The candies are ejected at an ejection station by a spring and cam mechanism as best illustrated in FIG. 4. As there seen an ejector tension spring 120 is seen to be mounted at one end 122 on a boss 123 in the shell. At its other end 121 spring 120 is secured to an L-shaped ejector 124. Ejector 124 is adapted to urge candies outwardly of the dispenser. Ejector 124 is mounted on pivot pin 119 and is adapted to oscillate thereabout. Pivot pin 119 is mounted in the top shell 12. The ejection end 127 of ejector 124 is aligned with the window 109 in the shell 12 and is adapted to be aligned with a turntable compartment 35. As the raceway 20 rotates clockwise relative to the fixed top shell 12, the ramps 126 on the raceway 20 force the ejector 124 inwardly of the shell, thereby stretching (tensioning) the spring 120. When the trailing edge 126A of the ramp 126 passes a point at which the ejector 124 bears against the ramp 126, the ejector will be thrust outwardly by the spring 120 to forcibly eject a candy in compartment 35 outwardly of the shell through side opening 109 in the shell wall.
As shown in FIGS. 4 and 7, an override knob 50 is provided. Override knob 50 has a flattened finger grip 52 and is formed with a circular outer gear 51 having teeth positioned to mesh with the teeth of gear 22. Knob 50 is located to freely rotate as the raceway 20 rotates relative to gear 22 as may be appreciated from the drawings. In the event that raceway 20 becomes "bound up" such that motor 24 will not drive it, it may be freed by manually gripping the flattened finger grip 52 and by rotating the override knob, thereby to manually drive the raceway sufficiently to free up the raceway for rotation once again by the motor 24 and gear train 26 via gear 22. Sufficient load on the override knob 50 will, as necessary, cause slippage between the pinion gear 88 and master gear 86.
The motor may be supported on a suitable mounting plate. The battery is adapted to be supported between a pair of metallic contacts which in turn are in contact with the motor in a conventional manner. The motor is actuated by the protrusion or boss 108 on the barrel 70 which depends downwardly when the barrel is rotated, thereby to actuate a switch inside the top shell 12 which causes power from battery to be applied to the motor through suitable motor contacts. As shown by FIGS. 9A and 9B, as the boss moves from the inactive position of FIG. 9A to the active position of FIG. 9B, contact element 27A is forced into engagement with contact element 27B, closing a circuit to the motor 24 which is then powered by battery 25. Normally contacts 27A and 27B are out of contact with each other.
The gears, clutch elements, ejector, raceway and turntables may be of suitable injection molded plastics, such as of an acetal resin. The shells, battery cover, and mounting plate may be of an injection molded styrene plastic. The top shell is desirably transparent, while the bottom shell and its associated parts may be of suitably colored formulations. The magazine and barrel, as well as the pusher and follower may be of a molded styrene plastic as well. The battery contacts and motor contact may be of nickel plated cold rolled steel.
It will be apparent from the foregoing that a simple but dependable battery-operated, motorized dispenser has been provided. It may repeatedly and continuously dispense objects, such as generally rectangular candy objects, in prompt succession until the magazine is emptied, or may be operated intermittently to discharge only one object when that is desired. It dependably discharges the objects. Its construction is simple and its configuration minimizes any possibility of damaging the dispenser or objects to be dispensed. It is easily transportable. In a typical embodiment, dispenser 1 may be about four inches in diameter and about 1.5 inches in height. It may be made in attractive configurations and lends itself to a variety of color combinations, with transparent portions for viewing of the interior, such as for the top shell, and therefore has a significant amusement capability.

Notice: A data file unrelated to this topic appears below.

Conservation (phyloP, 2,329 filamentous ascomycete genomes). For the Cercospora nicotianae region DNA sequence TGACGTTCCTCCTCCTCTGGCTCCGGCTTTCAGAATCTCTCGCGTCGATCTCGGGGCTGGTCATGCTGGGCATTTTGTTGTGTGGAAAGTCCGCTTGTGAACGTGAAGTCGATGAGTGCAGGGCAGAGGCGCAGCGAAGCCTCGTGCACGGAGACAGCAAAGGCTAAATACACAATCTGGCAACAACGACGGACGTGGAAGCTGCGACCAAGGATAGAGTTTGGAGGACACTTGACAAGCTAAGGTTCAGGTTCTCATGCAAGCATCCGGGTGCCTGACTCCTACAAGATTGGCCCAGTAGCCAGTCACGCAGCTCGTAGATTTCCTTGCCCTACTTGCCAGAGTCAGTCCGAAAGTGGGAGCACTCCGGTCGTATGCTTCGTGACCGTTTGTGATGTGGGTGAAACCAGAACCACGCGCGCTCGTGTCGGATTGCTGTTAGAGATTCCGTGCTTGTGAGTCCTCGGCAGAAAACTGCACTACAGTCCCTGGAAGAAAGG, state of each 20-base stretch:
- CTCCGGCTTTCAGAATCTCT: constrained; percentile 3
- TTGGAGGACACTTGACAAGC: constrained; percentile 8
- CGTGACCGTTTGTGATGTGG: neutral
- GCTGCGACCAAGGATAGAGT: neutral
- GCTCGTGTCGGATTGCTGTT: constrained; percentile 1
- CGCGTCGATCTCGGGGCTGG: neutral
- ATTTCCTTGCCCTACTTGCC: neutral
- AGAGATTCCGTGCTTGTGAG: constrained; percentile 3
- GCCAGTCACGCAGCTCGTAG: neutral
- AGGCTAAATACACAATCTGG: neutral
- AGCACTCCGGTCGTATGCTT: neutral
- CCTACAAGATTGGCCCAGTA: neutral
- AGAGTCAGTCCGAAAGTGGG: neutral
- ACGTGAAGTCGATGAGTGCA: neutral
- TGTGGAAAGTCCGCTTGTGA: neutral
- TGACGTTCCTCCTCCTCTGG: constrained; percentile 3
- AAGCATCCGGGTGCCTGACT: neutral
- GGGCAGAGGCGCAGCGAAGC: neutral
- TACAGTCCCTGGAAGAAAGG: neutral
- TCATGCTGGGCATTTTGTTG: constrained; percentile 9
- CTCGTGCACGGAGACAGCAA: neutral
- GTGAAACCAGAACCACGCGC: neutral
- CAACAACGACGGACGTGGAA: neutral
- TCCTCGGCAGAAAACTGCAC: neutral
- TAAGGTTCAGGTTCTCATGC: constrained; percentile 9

Although the dispenser 1 is specially configured for dispensing PEZ candies, it may also be used for other candy varieties as well. It is obvious that the components of the dispenser may need to be modified if the dimension and sizes of the objects to be dispensed so dictate.
From the foregoing, it will be apparent to those skilled in the art that modifications may be made without departing from the spirit and scope of the invention. Accordingly, it is not intended that the invention be limited except as may be necessary in view of the appended claims.
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|U.S. Classification||221/81, 221/89, 221/88, 221/232, 221/281, 221/225, 221/155|
|Jun 6, 1996||AS||Assignment|
Owner name: CAP TOYS, OHIO
Free format text: ASSIGNMENT OF ASSIGNORS INTEREST;ASSIGNORS:KIRK, KARL D., III;MULHAUSER, PAUL;FONTAYNE, DIEGO;REEL/FRAME:007979/0455
Effective date: 19960214
|Jun 8, 1998||AS||Assignment|
Owner name: ODDZON/CAP TOYS, INC., RHODE ISLAND
Free format text: ASSIGNMENT OF ASSIGNORS INTEREST;ASSIGNOR:CAP TOYS, INC.;REEL/FRAME:009257/0945
Effective date: 19970502
|Sep 3, 1998||AS||Assignment|
Owner name: ODDZON, INC. - A DELAWARE CORPORATION, RHODE ISL
Free format text: CHANGE OF NAME;ASSIGNOR:ODDZON/CAP TOYS, INC.;REEL/FRAME:009689/0820
Effective date: 19971219
|Jan 30, 2002||FPAY||Fee payment|
Year of fee payment: 4
|Mar 1, 2006||REMI||Maintenance fee reminder mailed|
|Aug 11, 2006||LAPS||Lapse for failure to pay maintenance fees|
|Oct 10, 2006||FP||Expired due to failure to pay maintenance fee|
Effective date: 20060811